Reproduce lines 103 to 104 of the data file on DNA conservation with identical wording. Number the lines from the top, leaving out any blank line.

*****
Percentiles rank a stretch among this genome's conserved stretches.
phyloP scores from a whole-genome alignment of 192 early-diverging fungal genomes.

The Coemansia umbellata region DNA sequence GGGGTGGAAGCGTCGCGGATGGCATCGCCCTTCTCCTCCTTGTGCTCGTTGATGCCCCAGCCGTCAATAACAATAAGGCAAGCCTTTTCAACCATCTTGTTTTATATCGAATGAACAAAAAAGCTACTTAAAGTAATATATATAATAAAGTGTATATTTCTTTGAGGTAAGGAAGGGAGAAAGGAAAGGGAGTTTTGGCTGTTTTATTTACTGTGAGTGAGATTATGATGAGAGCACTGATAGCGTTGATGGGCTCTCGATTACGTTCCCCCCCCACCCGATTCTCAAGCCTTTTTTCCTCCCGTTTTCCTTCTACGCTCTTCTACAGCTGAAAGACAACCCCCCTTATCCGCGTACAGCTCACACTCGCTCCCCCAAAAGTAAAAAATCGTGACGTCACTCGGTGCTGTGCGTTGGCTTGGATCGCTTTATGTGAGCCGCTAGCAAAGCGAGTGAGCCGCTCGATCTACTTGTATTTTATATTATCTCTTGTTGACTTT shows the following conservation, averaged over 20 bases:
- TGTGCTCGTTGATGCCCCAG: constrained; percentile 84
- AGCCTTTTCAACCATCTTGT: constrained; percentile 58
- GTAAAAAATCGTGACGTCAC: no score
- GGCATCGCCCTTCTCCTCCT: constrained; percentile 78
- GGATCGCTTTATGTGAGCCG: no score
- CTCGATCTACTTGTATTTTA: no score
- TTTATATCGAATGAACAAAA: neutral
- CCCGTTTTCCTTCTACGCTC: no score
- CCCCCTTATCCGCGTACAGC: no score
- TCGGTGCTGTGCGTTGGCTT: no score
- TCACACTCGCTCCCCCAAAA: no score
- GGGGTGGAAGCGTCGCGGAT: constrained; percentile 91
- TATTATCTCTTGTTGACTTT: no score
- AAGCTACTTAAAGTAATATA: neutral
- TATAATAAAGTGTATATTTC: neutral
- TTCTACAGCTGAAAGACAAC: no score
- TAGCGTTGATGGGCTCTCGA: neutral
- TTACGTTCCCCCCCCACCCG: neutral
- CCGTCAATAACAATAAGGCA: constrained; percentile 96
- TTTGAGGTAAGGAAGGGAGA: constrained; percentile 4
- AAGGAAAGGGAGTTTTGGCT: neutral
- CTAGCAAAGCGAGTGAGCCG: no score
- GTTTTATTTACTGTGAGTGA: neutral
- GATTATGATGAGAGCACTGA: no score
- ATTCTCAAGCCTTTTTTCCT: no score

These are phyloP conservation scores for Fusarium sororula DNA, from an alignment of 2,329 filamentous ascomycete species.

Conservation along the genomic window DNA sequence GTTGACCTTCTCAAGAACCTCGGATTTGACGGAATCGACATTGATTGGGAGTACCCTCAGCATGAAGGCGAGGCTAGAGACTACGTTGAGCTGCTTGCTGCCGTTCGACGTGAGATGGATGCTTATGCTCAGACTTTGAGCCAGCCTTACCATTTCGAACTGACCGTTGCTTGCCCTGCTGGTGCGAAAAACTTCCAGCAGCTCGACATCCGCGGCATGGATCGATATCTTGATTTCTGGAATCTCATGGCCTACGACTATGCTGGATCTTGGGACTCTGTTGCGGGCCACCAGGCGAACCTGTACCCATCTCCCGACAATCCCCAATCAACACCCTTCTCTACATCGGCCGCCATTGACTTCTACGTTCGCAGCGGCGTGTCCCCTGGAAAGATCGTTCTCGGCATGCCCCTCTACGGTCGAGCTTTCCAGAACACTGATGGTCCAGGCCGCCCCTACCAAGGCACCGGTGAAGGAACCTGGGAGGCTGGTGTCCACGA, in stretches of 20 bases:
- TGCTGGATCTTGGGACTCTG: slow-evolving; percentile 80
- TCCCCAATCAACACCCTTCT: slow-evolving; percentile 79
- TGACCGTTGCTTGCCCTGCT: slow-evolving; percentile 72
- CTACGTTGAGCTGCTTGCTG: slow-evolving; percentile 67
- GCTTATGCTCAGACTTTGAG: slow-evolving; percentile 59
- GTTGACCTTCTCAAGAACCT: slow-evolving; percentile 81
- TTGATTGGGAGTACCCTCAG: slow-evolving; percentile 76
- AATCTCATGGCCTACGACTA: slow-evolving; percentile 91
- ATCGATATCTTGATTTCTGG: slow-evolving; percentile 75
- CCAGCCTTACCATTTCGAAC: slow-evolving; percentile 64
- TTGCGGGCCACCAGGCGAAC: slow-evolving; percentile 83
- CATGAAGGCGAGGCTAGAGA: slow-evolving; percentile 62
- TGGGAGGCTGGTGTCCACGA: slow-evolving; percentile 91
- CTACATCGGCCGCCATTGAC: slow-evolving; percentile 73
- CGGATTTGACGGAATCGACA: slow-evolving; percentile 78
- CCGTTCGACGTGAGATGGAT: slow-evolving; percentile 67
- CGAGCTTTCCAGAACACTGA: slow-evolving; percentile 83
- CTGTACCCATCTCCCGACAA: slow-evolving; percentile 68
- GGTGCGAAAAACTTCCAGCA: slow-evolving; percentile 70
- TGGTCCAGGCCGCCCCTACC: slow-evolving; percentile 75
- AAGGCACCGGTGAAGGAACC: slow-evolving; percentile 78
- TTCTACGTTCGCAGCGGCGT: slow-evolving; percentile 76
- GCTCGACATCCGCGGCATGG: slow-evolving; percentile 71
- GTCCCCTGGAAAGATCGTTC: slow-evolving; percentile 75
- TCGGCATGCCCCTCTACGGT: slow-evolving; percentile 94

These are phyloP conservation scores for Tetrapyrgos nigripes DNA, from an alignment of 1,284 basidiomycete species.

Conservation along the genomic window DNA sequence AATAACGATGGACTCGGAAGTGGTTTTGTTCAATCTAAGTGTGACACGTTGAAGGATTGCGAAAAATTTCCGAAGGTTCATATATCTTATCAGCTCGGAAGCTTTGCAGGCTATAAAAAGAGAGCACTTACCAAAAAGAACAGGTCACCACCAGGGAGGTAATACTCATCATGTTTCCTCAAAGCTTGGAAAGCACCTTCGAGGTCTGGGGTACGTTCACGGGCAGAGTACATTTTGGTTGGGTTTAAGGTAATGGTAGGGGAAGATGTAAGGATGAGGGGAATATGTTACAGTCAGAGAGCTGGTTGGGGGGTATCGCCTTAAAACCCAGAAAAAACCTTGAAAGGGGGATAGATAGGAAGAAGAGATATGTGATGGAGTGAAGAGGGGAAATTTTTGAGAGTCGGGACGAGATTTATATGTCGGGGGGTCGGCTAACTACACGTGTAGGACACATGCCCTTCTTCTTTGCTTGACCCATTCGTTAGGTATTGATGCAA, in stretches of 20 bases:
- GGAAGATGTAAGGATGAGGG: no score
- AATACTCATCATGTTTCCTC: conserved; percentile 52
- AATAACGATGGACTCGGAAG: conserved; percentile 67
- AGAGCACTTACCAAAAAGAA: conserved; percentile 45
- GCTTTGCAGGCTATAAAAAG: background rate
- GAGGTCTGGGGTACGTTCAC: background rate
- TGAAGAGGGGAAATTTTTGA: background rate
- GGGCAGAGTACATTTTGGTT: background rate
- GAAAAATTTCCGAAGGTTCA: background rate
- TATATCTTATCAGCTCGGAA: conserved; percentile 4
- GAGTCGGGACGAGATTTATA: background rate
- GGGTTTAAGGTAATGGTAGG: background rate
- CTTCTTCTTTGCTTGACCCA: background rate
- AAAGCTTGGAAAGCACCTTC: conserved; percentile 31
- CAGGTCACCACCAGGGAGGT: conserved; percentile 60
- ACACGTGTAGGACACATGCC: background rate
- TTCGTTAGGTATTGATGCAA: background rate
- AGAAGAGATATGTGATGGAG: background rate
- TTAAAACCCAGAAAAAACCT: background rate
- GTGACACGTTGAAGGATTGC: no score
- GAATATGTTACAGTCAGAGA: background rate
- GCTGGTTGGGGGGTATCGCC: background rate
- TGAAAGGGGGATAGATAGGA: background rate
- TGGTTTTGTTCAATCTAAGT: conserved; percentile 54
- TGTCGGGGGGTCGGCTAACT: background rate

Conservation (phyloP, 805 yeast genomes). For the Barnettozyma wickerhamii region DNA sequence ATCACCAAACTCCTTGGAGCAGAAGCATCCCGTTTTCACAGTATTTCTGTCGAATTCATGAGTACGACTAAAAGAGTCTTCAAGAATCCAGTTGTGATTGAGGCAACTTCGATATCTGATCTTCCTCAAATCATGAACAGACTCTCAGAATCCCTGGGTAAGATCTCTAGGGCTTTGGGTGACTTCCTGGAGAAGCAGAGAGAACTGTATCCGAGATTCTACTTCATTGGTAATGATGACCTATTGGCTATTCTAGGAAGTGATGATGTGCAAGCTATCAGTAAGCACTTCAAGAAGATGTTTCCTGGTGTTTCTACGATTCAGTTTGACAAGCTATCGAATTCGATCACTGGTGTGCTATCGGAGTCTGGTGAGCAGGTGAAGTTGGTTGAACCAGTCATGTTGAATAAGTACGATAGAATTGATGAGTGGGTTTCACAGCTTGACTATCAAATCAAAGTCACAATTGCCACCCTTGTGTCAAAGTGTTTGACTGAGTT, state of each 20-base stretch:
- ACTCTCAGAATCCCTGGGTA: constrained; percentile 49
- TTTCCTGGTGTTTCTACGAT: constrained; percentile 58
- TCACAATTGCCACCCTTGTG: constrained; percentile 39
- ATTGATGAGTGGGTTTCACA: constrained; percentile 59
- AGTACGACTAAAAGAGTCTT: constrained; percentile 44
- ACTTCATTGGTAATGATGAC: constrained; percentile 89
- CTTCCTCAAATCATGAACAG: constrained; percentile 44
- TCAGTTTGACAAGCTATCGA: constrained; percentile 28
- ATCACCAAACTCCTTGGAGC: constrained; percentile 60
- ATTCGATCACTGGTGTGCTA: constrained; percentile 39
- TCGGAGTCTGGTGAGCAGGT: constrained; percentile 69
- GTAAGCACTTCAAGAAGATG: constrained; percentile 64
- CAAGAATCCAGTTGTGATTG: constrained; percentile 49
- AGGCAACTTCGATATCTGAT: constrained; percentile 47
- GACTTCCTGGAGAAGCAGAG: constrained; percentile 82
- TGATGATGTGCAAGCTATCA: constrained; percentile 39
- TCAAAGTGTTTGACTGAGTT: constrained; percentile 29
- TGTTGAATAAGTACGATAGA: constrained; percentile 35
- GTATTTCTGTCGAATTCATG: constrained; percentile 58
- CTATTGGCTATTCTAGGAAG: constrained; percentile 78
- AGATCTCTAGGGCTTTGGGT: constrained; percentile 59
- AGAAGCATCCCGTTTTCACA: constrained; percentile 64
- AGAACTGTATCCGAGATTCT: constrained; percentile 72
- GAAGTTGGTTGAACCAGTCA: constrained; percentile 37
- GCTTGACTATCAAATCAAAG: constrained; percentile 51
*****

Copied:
- CTATTGGCTATTCTAGGAAG: constrained; percentile 78
- AGATCTCTAGGGCTTTGGGT: constrained; percentile 59